"Will my corn make it?"
That's a question being asked increasingly in the northern half of Wisconsin's major corn growing area as the end of July arrived with much of that corn still as much as two to three weeks from tasseling and silking because of late planting and slow development.
"Make it" means reaching the blacklayer growth stage or physiological maturity of the kernels. Putting a timetable to whether that will happen was the subject for Extension Service corn agronomist Joe Lauer at the 2014 summer twilight meeting of the Fond du Lac and Dodge County Corn Growers Association.
Not only were many farmers not able to plant corn during many days in May, but some of the Extension Service's trial plots was also planted exceptionally late, Lauer reported. "It was a struggle in northeast Wisconsin — almost like in 2013."
Plots in that region were not planted until after Memorial Day — about three weeks later than the usual and intended timetable, Lauer said. He commented that the plots near Valders in Manitowoc County and Coleman in Oconto County are not looking good, while those at the meeting site on the Ed Montsma farm and near Seymour in northern Outagamie County are quite a bit better.
To salvage the late planted and slow developing plots for their intended research value, 40 units of nitrogen were supplemented to replace that lost during leaching in the wake of heavy rains in early June, Lauer said. A related problem is the likelihood of shallow roots due to the excess moisture early in the growing season — a situation that's not good in light of the well below average rainfall in the central and northern parts of Wisconsin during July, he noted.
One fortunate thing about the areas where the corn is lagging in maturity is that the demand for corn silage for dairy herd feed is high in those localities. Lauer suggested that growers who have corn that faces a high risk of not reaching blacklayer consider negotiating with potential buyers to have their crop harvested for corn silage.
Unlike other crops that are harvested as forage, corn has two windows at which feed quality is quite high, Lauer noted. The first episode of that "double peak" occurs when the corn is at its tasseling stage, while second is when the kernels are at their one-half milkline.
So, in one respect, it is acceptable to plant corn very late (in July) and plan to harvest it for silage, Lauer said. But there is a downside to that idea because that corn would likely to be too high in moisture for good storage, he warned.
For the great majority of corn for which grain will be an integral part of the silage, Lauer recommended administering the "silk shake" test to learn the percentage of kernel pollination. He explained the silks that separate from a young corn ear indicate that pollination has occurred for that kernel.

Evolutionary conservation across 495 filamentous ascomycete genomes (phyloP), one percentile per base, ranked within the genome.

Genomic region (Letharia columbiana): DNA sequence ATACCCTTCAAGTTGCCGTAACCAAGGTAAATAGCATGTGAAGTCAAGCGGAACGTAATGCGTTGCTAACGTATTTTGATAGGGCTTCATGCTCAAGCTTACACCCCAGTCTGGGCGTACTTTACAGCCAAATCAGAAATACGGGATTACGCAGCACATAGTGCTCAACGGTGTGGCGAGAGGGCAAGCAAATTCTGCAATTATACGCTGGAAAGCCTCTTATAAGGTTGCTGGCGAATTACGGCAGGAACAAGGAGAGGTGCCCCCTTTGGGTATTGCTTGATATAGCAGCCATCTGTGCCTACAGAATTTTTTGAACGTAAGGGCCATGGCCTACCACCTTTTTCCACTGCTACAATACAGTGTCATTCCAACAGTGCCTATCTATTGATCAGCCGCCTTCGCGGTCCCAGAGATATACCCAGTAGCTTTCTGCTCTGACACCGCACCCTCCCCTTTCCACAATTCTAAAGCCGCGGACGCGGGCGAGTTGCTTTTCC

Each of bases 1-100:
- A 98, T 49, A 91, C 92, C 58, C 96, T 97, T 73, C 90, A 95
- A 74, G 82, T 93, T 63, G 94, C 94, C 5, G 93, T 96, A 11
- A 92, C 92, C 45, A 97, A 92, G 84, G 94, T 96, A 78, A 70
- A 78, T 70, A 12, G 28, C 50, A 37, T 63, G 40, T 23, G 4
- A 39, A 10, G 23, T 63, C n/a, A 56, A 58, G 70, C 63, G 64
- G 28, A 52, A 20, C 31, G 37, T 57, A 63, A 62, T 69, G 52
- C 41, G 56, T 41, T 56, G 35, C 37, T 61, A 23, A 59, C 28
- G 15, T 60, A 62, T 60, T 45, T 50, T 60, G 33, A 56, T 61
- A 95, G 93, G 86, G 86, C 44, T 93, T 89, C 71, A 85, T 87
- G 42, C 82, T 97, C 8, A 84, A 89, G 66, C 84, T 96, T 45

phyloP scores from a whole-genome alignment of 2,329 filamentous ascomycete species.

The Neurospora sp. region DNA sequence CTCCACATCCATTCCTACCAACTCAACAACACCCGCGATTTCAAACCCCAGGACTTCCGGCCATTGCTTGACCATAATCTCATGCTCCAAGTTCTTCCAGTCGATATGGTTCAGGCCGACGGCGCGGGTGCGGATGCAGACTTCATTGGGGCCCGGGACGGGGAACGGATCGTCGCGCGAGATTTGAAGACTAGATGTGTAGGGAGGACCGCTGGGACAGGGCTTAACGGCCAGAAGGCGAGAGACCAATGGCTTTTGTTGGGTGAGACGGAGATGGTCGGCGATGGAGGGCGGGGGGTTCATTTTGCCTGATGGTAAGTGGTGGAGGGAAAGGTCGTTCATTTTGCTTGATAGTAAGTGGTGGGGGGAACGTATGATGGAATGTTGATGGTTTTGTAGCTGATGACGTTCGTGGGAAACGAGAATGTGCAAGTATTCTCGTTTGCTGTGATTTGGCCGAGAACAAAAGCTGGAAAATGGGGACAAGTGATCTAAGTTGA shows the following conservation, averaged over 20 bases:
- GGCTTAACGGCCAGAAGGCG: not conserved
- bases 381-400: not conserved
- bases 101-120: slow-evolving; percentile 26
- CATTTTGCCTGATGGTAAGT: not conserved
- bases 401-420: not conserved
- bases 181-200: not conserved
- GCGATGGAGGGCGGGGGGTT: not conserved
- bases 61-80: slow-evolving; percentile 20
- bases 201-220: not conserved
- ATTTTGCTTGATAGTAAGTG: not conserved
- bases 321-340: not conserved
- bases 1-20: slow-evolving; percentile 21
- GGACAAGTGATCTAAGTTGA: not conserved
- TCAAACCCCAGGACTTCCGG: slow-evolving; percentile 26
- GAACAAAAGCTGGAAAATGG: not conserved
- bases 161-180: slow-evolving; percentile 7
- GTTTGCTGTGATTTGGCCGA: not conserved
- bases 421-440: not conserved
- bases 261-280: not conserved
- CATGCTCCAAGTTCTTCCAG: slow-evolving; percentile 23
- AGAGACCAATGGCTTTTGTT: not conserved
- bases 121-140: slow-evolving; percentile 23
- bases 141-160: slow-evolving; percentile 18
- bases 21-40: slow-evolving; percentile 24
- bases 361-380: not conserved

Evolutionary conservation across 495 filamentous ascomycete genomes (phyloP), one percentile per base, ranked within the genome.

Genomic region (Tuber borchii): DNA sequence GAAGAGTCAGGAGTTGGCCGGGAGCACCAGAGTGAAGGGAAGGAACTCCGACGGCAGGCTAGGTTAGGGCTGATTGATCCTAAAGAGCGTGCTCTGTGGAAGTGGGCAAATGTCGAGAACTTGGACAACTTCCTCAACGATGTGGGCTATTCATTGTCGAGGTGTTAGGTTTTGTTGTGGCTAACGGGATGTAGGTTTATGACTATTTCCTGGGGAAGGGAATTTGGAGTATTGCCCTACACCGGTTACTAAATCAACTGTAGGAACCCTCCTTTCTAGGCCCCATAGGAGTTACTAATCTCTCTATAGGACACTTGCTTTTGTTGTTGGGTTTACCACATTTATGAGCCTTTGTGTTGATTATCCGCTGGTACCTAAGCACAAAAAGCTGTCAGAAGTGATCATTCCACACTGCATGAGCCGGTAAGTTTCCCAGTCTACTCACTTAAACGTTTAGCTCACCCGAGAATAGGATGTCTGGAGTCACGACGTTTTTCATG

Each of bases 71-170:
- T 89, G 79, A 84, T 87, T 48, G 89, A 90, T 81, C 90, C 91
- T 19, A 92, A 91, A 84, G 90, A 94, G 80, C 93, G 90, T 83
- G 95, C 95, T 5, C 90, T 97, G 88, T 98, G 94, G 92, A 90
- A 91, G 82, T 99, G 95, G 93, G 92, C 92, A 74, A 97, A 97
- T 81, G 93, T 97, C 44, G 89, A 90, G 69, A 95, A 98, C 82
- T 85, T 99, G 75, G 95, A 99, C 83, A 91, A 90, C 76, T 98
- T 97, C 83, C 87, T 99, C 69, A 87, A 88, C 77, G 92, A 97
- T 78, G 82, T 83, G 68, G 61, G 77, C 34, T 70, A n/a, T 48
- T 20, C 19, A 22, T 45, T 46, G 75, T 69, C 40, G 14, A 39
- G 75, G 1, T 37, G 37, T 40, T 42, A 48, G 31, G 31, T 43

There are two good reasons to do that, Lauer said. One is that it can predict what the potential grain yield is likely to be, while the second is to share that number with potential buyers of the corn for silage.
Another method to obtain that same information is to split a few ears at their blister stage — about 10 days after the silking — to count the kernels after cell division has occurred, Lauer said. Given the reserve soil moisture and prospects for temperatures in late July and early August, he wasn't expecting many problems with pollination this year on corn, which was reaching its tasseling and silking growth stage by that time.
At the Extension Service and Syngenta trial plots for corn and soybeans on the Montsma farm, only a section of one of the corn hybrids had begun to tassel by the meeting date (July 24).
Once silking and pollination have occurred, it normally takes 55 to 60 days for corn kernels to advance to physiological maturity or blacklayer, Lauer pointed out. He said that timetable applies to corn hybrids of all projected days to maturity — 90 as well as 110.
That's why the tasseling date is important and why growers ought to focus on it, Lauer said. He pointed out that the difference in rated maturity days applies to the plant development for silking and that this can be noted in one way with the 15 leaves expected on corn plants in a hybrid with a rated maturity of 90 days compared to the 21 leaves on those with a 110-day maturity.
It takes about 40 days for kernel fill to be completed — a process that's helped by cool nights in August for the sake of the respiratory health of the corn plant, Lauer explained. Once pollination has occurred, plant growth stops and all of the energy directed to the development of the kernel.
If the pollination was poor, that corn is a candidate for harvest anytime as silage, Lauer advised. For a "fair" percentage of pollination, farmers should harvest at the usual time for making silage, he added.
Provided that a freeze doesn't occur earlier than normal, "there's a lot of time left" for a good share of the 2014 corn crop to mature if the intention is to harvest it as grain, Lauer said.
With the varying types of harvest of corn that have evolved, Lauer outlined a calendar sequence for what dates to shoot for. They are based on a normal pattern for the corn's development and maturity.
That calendar suggests about a Sept. 14 date for making corn silage or harvesting shredlage. The next date is Sept. 26 for earlage, toplage, snaplage and high moisture shelled corn with a harvest of grain bottomlage suitable around Oct. 17.
As the growing season proceeds, updates on corn crop management will be posted at corn.agronomy.wisc.edu.